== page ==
Addiction and Self-Awareness

There is a keen correlation between addiction and being self-ware. Did you know this?

addiction, self-awareness, recovery, codependency, living free, authentic life, wholehearted life, wellness, relationships, self-care

I have gleaned tidbits that add up to this correlation while listening to addiction specialists and talking with addicts and family members of addicts. Add that to the fact that I have lived with loved ones who are/were addicted all my life, well, it’s starting to make sense. I can now see the relationship between the two.

I’ve been driven to compulsive behaviors myself, knowing that I was feeling something, wanting something, but not being able to identify what that “something” was.

Does this sound familiar to you?

It often feels like I’m missing out on something, especially when I hear certain songs from the past. It’s funny how music can do that to us. Discontentment and restlessness are two words to describe the feelings I often have with such an intense longing for something I can’t identify.

Do you ever feel like this?

This is true with addicts. That’s where the cycle begins, in the onset anyway. Those feelings, the desires, the longings and yearnings; they are very real, but the addict just isn’t in-tune enough with their emotions to know what those feelings mean.

Let’s be honest, they probably don’t have the skill set that it takes to get to the root of the issues. Not alone, anyway.

But that is the key…getting to the root of the issue.

I know the feeling. Why do I suddenly go pig out on things I know are unhealthy for me and will only pack on the pounds? What am I feeling during those times? I am aware enough to know I’m feeling something, but not aware enough to identify what it is.

Unless I’m brave enough to explore. Maybe not alone. Maybe with a trusted friend, because we were never meant to do life alone.

Why does the alcoholic initially grab that first drink? What sends the heroin user to go for the rush of feeling the substance entering their systems? What sends those who get their fix by shopping, running to the mall?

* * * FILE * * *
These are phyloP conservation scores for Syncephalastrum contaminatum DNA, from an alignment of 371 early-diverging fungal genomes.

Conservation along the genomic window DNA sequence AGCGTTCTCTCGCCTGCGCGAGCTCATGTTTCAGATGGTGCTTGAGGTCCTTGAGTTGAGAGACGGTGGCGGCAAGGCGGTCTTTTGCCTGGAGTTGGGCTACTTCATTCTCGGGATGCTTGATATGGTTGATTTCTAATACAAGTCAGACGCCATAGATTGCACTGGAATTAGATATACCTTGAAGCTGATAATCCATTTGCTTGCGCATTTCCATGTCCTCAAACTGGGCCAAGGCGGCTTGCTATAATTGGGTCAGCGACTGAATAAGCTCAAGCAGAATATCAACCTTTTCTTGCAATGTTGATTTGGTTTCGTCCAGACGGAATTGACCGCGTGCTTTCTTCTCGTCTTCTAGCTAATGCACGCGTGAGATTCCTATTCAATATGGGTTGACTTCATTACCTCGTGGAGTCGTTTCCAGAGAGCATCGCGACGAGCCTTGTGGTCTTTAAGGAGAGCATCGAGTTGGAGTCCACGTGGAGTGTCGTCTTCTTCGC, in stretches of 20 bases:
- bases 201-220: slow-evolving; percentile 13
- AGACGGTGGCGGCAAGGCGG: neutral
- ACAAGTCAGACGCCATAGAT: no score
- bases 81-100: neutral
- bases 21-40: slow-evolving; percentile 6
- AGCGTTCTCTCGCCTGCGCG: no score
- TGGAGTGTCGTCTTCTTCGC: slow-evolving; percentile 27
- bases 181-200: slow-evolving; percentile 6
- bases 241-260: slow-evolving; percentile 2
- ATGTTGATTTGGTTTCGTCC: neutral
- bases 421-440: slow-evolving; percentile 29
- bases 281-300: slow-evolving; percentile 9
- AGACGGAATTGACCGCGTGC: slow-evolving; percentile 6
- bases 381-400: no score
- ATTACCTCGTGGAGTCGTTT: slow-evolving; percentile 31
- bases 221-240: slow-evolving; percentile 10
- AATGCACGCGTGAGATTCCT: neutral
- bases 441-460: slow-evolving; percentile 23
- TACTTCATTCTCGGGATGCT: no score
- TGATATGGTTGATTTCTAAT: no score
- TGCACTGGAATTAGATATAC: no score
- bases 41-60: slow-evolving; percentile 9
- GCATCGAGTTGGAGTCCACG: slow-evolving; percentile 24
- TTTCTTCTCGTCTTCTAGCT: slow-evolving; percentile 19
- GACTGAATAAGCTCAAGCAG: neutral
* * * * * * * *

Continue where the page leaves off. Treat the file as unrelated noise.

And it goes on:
They all have one thing in common, those initial feelings of discontent.

Restlessness.

Loneliness.

Sadness.

Whatever the feeling is…it is the beginning… in the beginning.

And if you’re a true addict, you just keep doing whatever it is that numbed the pain… in the beginning.

Until we as individuals (and as a society), get to the root of the unmet needs, we will always be a society that is addicted.

And we are the most addicted generation that has ever lived. EVER!

Addiction is a disease. It is a dis-ease with who we are and how we feel.

Jesus said in the Gospels that we would always have the sick with us. I’m not naive enough to think that we can wipe out all addiction, but wouldn’t it be a start if we could become a people who are more comfortable, more in-tune with our emotions, to the point of being able to identify them so we would have the opportunity to meet them in appropriate fashion instead of with compulsive behaviors that only briefly satisfy…until the shame kicks in and fills us with pain so unbearable we are driven back to the very activity that started the cycle?

Because in the end, when all is said and done, all we are really left with is untold damage to the people we love (including ourselves) and the relationships we value.

Because what we think we want is often only a substitute for what we really need.

And that is where addiction and self-awareness meet.

2 thoughts on “Addiction and Self-Awareness”

  1. Thanks so much for sharing this. I have been watching the impact of addiction thru my husband the last 8 years. He has struggled with addictions of drugs and alcohol since he was a teenager. I love what you said about how what we think we want is only a substitute for what we need. My husband realizes the reasons why he turns to his vices, because at that moment that’s what he want even though he knows that’s not what he needs. However he can’t seem to break the cycle of addiction. It has impacted his life, career, health, relationships with family and friends and our marriage. I’m glad I found your post and will be sharing it on our August Roundup of Kentucky Bloggers at Kentucky At Heart.

    Reply
    • How hard this experience must be for you. I am so sorry you have to go through this. Addiction affects so many people. They say there is a minimum of 10 people affected by every addict. It’s especially hard on marriages and families with kids. Thank you so much for sharing this. I applaud you for being so transparent. It’s not an easy thing to talk about. Hugs~

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